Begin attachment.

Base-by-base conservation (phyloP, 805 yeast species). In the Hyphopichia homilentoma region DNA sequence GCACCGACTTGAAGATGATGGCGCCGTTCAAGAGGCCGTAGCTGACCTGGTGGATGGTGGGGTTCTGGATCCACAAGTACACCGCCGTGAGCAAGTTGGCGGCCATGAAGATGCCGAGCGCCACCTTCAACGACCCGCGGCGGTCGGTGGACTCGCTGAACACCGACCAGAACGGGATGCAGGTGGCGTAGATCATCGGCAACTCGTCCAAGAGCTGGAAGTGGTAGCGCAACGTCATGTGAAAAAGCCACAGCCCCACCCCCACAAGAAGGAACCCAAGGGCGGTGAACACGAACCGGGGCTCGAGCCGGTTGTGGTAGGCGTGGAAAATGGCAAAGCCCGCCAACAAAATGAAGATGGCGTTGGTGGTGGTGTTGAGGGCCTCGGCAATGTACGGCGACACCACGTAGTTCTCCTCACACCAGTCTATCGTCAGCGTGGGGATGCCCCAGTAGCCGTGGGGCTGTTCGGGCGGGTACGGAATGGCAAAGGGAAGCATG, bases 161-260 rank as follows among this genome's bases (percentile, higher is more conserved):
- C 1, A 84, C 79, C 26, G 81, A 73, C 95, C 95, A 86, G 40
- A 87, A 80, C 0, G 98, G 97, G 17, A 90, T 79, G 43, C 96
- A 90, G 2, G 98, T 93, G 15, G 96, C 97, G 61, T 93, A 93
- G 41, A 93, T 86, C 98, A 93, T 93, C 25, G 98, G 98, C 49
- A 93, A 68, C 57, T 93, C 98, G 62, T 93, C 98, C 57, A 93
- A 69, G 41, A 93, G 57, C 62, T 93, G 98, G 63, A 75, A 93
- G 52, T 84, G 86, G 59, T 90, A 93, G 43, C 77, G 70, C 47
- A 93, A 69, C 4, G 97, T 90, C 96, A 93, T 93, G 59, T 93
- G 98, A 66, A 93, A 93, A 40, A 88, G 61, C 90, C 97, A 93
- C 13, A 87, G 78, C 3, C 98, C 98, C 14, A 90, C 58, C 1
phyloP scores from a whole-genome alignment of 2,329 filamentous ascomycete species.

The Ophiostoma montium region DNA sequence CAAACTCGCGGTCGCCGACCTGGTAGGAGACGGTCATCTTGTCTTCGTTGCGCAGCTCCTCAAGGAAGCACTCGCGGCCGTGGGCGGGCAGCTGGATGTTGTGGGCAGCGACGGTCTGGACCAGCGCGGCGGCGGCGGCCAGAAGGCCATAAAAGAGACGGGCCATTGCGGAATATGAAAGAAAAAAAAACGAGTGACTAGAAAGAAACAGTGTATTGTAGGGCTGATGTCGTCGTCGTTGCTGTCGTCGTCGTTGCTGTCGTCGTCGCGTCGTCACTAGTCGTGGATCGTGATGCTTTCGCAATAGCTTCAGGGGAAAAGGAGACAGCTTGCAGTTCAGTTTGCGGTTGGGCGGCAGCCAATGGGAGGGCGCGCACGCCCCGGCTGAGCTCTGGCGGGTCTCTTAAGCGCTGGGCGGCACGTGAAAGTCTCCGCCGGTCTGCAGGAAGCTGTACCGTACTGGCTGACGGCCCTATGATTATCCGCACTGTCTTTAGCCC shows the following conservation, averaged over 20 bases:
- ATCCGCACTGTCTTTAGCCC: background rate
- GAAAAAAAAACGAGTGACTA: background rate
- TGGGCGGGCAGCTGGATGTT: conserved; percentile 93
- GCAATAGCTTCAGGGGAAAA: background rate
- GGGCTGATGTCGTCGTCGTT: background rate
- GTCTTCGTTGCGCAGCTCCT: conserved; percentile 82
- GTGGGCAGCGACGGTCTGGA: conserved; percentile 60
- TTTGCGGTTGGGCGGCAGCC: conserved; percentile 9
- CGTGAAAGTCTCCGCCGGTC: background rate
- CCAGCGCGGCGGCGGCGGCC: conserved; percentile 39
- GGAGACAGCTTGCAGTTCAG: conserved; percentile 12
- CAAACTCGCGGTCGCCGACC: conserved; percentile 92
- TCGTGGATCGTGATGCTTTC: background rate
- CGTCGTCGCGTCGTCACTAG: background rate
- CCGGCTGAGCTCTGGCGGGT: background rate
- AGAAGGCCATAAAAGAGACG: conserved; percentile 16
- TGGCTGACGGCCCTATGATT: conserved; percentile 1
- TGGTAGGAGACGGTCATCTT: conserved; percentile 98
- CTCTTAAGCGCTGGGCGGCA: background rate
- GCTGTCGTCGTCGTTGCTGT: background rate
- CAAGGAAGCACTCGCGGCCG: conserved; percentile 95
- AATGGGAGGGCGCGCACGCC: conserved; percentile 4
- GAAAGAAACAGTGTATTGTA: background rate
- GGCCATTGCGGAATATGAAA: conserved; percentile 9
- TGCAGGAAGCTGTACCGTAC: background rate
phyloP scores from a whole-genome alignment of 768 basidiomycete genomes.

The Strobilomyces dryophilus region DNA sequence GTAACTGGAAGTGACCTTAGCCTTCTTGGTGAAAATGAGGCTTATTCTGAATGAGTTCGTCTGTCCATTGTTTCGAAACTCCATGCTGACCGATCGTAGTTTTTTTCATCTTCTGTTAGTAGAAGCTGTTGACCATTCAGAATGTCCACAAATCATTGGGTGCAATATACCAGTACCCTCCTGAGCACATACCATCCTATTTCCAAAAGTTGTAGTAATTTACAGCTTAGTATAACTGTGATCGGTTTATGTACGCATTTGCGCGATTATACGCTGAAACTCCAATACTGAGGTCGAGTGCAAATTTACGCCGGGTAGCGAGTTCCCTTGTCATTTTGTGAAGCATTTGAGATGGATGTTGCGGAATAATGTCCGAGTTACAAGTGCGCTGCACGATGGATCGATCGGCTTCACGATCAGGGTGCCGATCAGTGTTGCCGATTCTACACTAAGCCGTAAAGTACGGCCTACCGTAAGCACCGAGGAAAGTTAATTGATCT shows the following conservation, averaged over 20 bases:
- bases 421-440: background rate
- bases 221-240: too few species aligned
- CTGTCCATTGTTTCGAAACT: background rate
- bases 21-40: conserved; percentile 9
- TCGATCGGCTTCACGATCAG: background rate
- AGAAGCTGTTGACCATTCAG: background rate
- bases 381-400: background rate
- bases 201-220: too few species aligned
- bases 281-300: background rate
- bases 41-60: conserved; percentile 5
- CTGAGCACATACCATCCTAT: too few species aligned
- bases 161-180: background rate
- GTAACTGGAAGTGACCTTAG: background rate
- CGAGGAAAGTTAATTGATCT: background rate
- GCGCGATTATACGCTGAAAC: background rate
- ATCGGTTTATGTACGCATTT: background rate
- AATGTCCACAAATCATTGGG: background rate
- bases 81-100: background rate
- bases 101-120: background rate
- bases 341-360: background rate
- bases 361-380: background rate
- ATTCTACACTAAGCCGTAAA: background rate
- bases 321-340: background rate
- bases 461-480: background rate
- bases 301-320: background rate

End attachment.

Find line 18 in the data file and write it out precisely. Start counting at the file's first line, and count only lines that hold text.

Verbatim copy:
- GGGCTGATGTCGTCGTCGTT: background rate